“Not ‘Harry Potter’!” says Alice, age five. “I want ‘Little House’!”
It’s the age of negotiated bedtime reading. My husband and I oblige, and tonight we read from “Little House in the Big Woods,” the first installment of Laura Ingalls Wilder’s fictionalized autobiography. We take turns reading: Alice reads, then I do, then Scott does. Then Alice reads again. It’s never enough.
What draws her in? A lot of things. The characters are mostly female, young, and strong. Laura herself begins “Little House” at four, an age that wins our daughter’s ready empathy. Not unlike the first volume of “Harry Potter,” “Little House in the Big Woods” introduces an unknown world; done properly, that’s always exciting. As generations already know, the story is clean and earnest, without affectation or smarm. And it’s told in words that Alice can read all on her own—a great confidence builder.
It’s sometimes hard to fathom, though, just how different Laura’s life was from our own: churning butter, salting meat, boiling down maple syrup… Megan McArdle discussed all this in a recent piece for Bloomberg. The “Little House” books open up a lost world for today’s kids—and for today’s adults:
[A]s an adult… what really strikes you is how incredibly poor these people were. The Ingalls family were in many ways bourgeoisie: educated by the standards of the day, active in community leadership, landowners. And they had nothing.
We’re not just talking a different skill set, then. The skills came of necessity, and of hardships almost wholly unknown today: “Little House” contains the actual sentence, “They had never seen a machine before”—because, well, they hadn’t.
‘Little House’s’ Place in American History
I am no one’s idea of a nationalist, but the least harmful nationalism I know is the simple idea that nationhood comes from a group of people experiencing history together, and understanding it as a shared experience. “Little House” is one of those shared histories, and it’s one of the finest pieces of Americana that I know.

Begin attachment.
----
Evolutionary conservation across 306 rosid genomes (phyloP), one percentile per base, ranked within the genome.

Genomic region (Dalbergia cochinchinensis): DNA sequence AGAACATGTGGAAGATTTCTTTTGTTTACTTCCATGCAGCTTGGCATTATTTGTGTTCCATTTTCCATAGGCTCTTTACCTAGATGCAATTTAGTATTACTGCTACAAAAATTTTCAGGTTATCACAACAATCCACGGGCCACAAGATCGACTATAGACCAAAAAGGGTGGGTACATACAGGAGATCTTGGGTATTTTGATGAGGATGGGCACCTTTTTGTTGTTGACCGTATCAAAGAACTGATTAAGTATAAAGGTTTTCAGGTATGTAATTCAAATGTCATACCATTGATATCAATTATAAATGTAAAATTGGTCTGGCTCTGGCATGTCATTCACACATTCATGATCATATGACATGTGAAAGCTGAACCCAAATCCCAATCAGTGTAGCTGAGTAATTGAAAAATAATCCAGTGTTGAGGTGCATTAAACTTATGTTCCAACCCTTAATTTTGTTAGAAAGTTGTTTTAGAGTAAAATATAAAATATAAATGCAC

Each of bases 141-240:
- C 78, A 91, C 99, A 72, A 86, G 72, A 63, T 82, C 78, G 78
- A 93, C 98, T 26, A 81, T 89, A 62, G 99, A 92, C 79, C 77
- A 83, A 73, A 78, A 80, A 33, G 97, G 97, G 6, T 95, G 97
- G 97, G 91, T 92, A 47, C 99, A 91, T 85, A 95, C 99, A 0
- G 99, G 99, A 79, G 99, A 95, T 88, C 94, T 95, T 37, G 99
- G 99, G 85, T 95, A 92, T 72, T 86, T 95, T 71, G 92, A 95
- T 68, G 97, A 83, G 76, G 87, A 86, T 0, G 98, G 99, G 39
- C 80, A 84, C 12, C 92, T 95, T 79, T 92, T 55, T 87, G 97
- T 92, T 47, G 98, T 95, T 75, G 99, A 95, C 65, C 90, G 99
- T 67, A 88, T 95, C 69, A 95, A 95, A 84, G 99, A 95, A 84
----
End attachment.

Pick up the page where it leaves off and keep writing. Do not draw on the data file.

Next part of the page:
It’s also a story with a special connection for American libertarians: Wilder had only one surviving daughter, whose name was Rose Wilder Lane. Although less remembered today, Rose was a journalist and a successful author in her own right. Unlike her frontier mother, Rose lived an urbane and world-traveling lifestyle; she even separated from her husband, in an era when such things simply were not done. Scholars still argue over just how much of the “Little House” books were Laura’s doing, and how much they were helped along—or produced—by Rose’s edits.
The ‘Little House’ books open a lost world for today’s kids—and adults.
Clearly, we can’t settle that question here. The works Rose did author, including “The Discovery of Freedom” and “Give Me Liberty,” helped re-launch the classical liberal movement or, as it came to be known, libertarianism, in an era—the 1940s—when its opposite was all the rage. Whether on the fascist right or the communist left, modern politics seemed to embrace central control, to say nothing of the conformity and brutality accompanying it.
A Tradition of Creative Destruction
Such things were not for Rose: She declared that just seeing the Soviet Union had rid her of her youthful communism. From that point on she would champion individualism, capitalism, and—in her words—the “natural diversity of human beings.” Diversity, she held, had been allowed to flourish in America as nowhere else and never before. This was the secret of American strength: that each person was free to be more different than he or she might have been elsewhere, to pursue new talents, new lifestyles, and bold creative visions.
“It is our tradition,” she wrote, “our heritage… to destroy the old, to create the new.” Authoritarianism was not new, she insisted. It was ancient, and it was not even particularly interesting. We Americans had leaped from abject frontier poverty to the wealthiest nation in the world only by discovering, and embracing, freedom.
As a small token of the appreciation we libertarians hold for such a bold and original thinker, the Cato Institute has named its front hall for Rose Wilder Lane. Now, some will tell you that she peppered the “Little House” books with libertarian propaganda, praising the ruggedly individualistic frontiersmen. But I don’t think that’s quite right (and neither does Megan). “I have no illusions about the pioneers,” Rose wrote. She deemed the pioneers Europe’s trouble-makers, “not the stuff one would have chosen to make a nation or an admirable national character.” What did make an admirable national character was liberty itself.